Joss Whedon on the concept of a cabin in the woods.
It was always going to be The Cabin because it was iconic to us. And not just because of Evil Dead but not not because of Evil Dead. The story in itself really just popped out. I was like one of those people who doesn’t know they’re pregnant. “Oh, that’s why my stomach hurt.” One of those sad, sad people. Prom bathroom, the sequel. Then because it’s so clearly the kind of thing that we love which is true horror with a cold eye towards well, what is that about, at the same time as we’re in the thick of it. Then once the idea just came, it was years before we actually sat down and did it. But that was sort of what made it so easy to do when we finally did because we bandied back and forth, “You know what would be hilarious? You know what would be fun? Oh, I wish we could.” This is an entire movie of “I wish we could.” It’s two raging ids just enjoying themselves for 90 minutes.

We ask if female empowerment was important in the Jules and Dana characters?
That’s really his [Goddard’s] thing. I don’t get that whole women’s rights, those feminazis as I call them. You know, it was important for the characters to have integrity and to pretty much leave it at that. This is not a movie about gender. Oddly enough, I’ve seen the movie several times, there is no adolescent girl with super powers. It’s weird for me but I’m dealing with it. No, it is not a text about that. It is just making sure that everybody is a human being with integrity across the board.

On the two-year delay between MGM’s bankruptcy and Lionsgate releasing the film.
For me the advantage is simply that you’re not busy trying to just dial in the last bits of it. You’re not looking at it fresh and going, “Wait!” Because the pain of childbirth is somewhat forgotten, all this is just a big gift.

On the challenge to other horror filmmakers to think outside the box.
You know what, we just wanted to make a horror movie that people would really, really enjoy. I don’t see this as a watershed movie. I just see it as if people have a great time, it’s not going to make them go, “Well, now I think differently about loving horror but I still love it.” Other filmmakers are going to do something that we could never have thought of and didn’t expect and that’s what I’m waiting for. It’s not an answer to this, it’s a new question.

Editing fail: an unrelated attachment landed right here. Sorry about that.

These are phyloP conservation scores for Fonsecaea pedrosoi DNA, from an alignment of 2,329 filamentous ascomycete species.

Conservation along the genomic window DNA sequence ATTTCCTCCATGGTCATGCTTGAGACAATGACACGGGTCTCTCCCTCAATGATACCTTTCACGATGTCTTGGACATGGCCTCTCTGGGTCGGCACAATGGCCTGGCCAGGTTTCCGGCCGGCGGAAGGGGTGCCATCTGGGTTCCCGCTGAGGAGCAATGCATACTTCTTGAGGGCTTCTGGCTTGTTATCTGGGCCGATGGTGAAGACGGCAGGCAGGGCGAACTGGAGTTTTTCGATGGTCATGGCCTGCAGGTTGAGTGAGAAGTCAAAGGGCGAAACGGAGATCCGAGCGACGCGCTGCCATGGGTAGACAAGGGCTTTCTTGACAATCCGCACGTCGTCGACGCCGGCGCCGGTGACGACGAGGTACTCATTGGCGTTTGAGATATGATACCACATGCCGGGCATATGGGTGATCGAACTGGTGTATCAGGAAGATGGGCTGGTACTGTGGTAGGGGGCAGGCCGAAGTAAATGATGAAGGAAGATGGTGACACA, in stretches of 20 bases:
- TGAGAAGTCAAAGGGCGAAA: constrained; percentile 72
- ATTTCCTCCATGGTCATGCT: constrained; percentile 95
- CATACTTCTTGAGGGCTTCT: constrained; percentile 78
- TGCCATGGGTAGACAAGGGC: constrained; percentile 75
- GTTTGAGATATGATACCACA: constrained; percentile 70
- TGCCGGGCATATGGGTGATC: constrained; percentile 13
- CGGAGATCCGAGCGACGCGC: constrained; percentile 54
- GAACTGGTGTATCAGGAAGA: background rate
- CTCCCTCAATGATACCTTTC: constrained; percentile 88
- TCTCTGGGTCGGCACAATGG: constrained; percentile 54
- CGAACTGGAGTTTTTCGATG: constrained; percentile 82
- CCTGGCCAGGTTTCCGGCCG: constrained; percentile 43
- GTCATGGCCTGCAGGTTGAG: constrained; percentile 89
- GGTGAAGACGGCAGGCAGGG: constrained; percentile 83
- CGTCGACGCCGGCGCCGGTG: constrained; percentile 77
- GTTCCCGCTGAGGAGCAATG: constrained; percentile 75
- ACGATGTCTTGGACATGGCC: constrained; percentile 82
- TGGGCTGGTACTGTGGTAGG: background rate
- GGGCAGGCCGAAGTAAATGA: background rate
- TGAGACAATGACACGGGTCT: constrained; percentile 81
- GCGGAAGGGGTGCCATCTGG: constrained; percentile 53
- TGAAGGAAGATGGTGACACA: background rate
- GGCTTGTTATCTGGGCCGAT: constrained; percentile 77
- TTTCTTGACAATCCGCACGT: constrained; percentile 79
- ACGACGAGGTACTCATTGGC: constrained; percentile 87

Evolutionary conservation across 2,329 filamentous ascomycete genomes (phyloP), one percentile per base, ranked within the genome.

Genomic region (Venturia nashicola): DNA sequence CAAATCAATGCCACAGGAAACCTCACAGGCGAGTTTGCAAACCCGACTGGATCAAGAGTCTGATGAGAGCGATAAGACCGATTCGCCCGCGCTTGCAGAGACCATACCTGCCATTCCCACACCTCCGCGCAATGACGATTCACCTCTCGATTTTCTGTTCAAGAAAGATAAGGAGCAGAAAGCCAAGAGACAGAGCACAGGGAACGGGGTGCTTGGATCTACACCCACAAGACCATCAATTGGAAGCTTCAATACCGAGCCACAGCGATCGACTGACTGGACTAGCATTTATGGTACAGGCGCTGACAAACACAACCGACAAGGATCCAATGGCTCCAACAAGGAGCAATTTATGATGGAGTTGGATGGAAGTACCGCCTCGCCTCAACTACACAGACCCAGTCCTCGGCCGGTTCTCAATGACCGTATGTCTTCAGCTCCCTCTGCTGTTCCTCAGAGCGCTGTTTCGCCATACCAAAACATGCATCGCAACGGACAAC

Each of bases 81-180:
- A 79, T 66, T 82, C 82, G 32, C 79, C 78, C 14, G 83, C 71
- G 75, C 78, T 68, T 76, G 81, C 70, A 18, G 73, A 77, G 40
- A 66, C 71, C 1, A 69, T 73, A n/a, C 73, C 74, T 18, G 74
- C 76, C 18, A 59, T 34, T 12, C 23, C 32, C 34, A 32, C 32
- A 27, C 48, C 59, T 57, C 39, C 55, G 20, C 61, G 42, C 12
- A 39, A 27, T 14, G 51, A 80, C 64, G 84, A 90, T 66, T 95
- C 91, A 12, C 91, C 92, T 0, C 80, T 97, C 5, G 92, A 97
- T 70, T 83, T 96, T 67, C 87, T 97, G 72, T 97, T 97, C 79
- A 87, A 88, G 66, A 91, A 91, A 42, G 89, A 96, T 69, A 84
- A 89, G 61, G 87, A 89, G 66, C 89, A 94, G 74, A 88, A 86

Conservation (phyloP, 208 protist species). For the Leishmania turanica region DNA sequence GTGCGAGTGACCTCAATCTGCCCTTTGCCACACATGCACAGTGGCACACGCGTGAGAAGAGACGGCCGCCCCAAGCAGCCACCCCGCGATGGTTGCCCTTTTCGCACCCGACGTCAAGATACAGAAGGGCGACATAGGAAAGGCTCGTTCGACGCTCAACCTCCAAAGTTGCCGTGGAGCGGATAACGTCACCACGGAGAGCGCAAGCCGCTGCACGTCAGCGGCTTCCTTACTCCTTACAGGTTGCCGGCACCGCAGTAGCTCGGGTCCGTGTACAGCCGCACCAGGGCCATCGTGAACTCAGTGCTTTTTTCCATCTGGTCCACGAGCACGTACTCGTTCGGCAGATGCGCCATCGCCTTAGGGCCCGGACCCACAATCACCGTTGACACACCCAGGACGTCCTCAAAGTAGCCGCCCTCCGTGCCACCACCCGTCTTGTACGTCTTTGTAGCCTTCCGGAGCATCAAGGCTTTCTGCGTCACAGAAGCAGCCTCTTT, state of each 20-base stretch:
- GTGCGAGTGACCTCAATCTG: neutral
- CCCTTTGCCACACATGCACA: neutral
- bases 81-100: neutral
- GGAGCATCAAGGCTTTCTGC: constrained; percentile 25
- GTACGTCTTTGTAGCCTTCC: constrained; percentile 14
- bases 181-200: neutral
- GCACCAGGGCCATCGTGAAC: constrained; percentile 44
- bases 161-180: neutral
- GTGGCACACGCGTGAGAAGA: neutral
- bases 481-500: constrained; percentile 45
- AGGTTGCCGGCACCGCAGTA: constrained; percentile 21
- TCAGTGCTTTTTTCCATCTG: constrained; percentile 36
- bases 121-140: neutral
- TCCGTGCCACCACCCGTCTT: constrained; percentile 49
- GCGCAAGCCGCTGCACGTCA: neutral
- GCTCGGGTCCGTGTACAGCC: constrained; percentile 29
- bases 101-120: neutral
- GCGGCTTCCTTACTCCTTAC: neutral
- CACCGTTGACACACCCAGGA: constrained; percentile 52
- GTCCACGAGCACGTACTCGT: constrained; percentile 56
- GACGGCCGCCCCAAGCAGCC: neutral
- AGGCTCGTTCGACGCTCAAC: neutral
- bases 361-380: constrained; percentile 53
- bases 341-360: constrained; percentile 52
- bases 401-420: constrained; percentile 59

We ask Whedon how he applies his distinct dialogue to different genres, including The Avengers.
I talk, other people like to talk us, I talk, we talking is normals. It’s a blessing and a curse to have your style recognized. Part of the great thing about running a TV show is that you get a bunch of people together who both influence it and can echo it. So Drew and I when we write, we speak each other’s language. There’s no, “Oh, that’s clearly Drew, that’s clearly me.” There’s a couple things that I recognize as clearly coming from one of the other but it’s the same voice. Ultimately I don’t want people to hear my voice. I don’t want people to think about what we wrote. I want them to go, “Oh, what’s going to happen to Marty?” You don’t want the distance that that brings.

An actual Avengers status update.
We’re picture locked. We’re just doing the sound mix and finishing effects. In about a month I will actually just push it away from me and die of old age.

As he leaves, we ask if a Dr. Horrible 2 come after The Avengers.
That’s the plan. We plan to be working on it this summer.

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Date d'inscription : 29/08/2007


MessageSujet: Re: Joss Whedon   Lun 14 Mai 2012, 17:43

Voici une ITW très intéressante de Joss :




The Cabin in the Woods has been out in theaters for a few days now, which has given audiences a bit of a chance to see it, scream, sit up in shock or recognition — whatever they need to do to digest this teen slasher movie that redefines the horror genre, from the minds of Joss Whedon and Drew Goddard. The movie asks the viewer why we need to see horror in the first place — Why do we have these primal urges? Who is the audience? What is the benefit? — and serves up a startling scenario in which we realize we've all been manipulated. Whedon, who is a very busy man these days, took a moment to chat with Vulture about what lies in Cabin's basement [spoilers included],The Avengers, and having a breakdown.